Major reforms to the Uniform Code of Military Justice laws began January 1, 2019. The Senate Armed Services Committee Chairman noted the changes are the most significant updates to the criminal code since the UCMJ’s inception in 1950.
The new laws include changes to panels–the equivalent of a jury–and judges. The UCMJ revisions provide new powers of judicial investigation, as well as new sentencing rules. Several reforms are pertinent to a service person facing potential DWI / DUI charges.
How does Texas define DUI and DWI?
Although these terms often represent the same concept for the average person, the terms have specifically different meanings and penalties in Texas. Consequences for DUI and DWI charges are also different, and while usually misdemeanors, law enforcement can charge an impaired driver with a felony upon bodily injury to another person.
A DWI refers to driving while intoxicated by drugs or a specific blood alcohol concentration or BAC of 0.08 or higher. Texas defines DUI as driving when adversely influenced by ingesting a substance, even with a BAC under the legal limit. With a DUI, a minor is not allowed to have any trace of alcohol present when operating the vehicle.
UCMJ revisions that affect impaired driving charges
New crimes are part of the UCMJ update, as well as rule changes. The new version still rules that the military can charge an enlisted person, whether on or off base, with substance impaired vehicle operation. A service person is guilty of DUI even with a parked car while the driver is walking around elsewhere with the keys in his or her pocket. Military law is not tolerant of inebriated behavior, even when someone is off duty and off the military base property.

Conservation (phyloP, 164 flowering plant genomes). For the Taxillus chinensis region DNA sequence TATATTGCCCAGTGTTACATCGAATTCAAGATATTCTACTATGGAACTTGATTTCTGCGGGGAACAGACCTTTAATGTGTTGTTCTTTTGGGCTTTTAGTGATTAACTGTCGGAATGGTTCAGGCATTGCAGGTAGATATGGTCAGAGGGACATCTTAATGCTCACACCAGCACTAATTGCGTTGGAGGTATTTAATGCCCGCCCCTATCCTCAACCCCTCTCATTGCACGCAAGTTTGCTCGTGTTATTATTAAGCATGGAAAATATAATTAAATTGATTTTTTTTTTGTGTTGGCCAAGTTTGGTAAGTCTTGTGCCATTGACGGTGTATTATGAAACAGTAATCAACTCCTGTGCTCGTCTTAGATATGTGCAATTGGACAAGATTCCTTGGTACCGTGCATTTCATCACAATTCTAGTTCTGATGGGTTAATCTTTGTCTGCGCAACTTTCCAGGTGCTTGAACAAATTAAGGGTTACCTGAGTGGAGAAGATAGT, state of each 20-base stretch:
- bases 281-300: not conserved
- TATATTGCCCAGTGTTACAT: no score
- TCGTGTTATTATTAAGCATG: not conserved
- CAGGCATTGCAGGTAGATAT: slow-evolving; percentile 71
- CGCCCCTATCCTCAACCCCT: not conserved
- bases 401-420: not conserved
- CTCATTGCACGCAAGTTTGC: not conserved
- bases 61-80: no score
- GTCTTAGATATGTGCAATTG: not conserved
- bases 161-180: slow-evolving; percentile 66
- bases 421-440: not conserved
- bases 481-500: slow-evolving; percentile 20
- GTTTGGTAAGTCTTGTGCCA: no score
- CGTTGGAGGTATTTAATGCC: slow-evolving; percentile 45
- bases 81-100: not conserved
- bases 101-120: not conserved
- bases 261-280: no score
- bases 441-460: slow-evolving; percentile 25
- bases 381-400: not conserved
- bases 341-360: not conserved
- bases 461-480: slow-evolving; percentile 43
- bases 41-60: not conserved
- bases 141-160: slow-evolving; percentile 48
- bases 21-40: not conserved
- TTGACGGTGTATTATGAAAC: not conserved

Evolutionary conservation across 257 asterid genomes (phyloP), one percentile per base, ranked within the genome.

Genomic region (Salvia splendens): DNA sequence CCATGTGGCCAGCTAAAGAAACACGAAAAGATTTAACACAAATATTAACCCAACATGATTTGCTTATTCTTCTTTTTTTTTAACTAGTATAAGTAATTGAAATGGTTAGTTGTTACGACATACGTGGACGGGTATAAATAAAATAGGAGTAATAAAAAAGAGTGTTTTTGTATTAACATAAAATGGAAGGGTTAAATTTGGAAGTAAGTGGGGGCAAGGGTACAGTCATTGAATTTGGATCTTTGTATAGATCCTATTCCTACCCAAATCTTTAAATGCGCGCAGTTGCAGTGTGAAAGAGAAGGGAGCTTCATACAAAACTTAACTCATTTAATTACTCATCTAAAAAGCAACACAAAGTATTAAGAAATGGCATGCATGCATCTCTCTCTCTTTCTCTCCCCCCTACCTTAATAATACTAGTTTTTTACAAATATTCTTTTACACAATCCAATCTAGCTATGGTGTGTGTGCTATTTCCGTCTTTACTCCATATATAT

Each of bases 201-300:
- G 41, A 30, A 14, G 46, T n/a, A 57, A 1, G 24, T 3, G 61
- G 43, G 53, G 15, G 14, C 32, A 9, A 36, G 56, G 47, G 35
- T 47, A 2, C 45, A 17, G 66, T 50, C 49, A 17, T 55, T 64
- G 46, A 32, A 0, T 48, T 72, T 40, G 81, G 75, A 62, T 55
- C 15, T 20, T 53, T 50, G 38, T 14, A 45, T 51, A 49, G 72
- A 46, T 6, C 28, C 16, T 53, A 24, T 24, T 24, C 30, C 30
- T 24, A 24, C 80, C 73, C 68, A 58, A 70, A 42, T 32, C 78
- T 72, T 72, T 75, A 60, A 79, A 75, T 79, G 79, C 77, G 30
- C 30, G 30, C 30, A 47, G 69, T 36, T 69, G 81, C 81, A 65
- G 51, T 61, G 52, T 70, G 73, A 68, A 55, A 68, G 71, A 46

Important changes to the UCMJ include:
- BAC for driving on any military base standardized and lowered from .10 for certain bases to .08 for all bases.
- Military judges can now order internet providers or social media to turn over online communications for purposes of criminal investigation.
- Military judges can also order a subpoena or wiretap during discovery before sending a case to court-martial.
- The accused may no longer choose between a panel or judge-only trial for certain crimes; the government will pick the method.
- If a judge issues sentence, an accused person’s offenses are now considered separately.
- A judge can allow a convicted person to serve sentences concurrently.
- Panel sizes increase for general and special court-martials; conviction ratio changes from a vote of two-thirds to a vote of three-quarters.
Any enlisted person accused of a crime may want to exercise the right to legal representation and protection by contacting an off-base civilian representative with strong experience in DWI defense.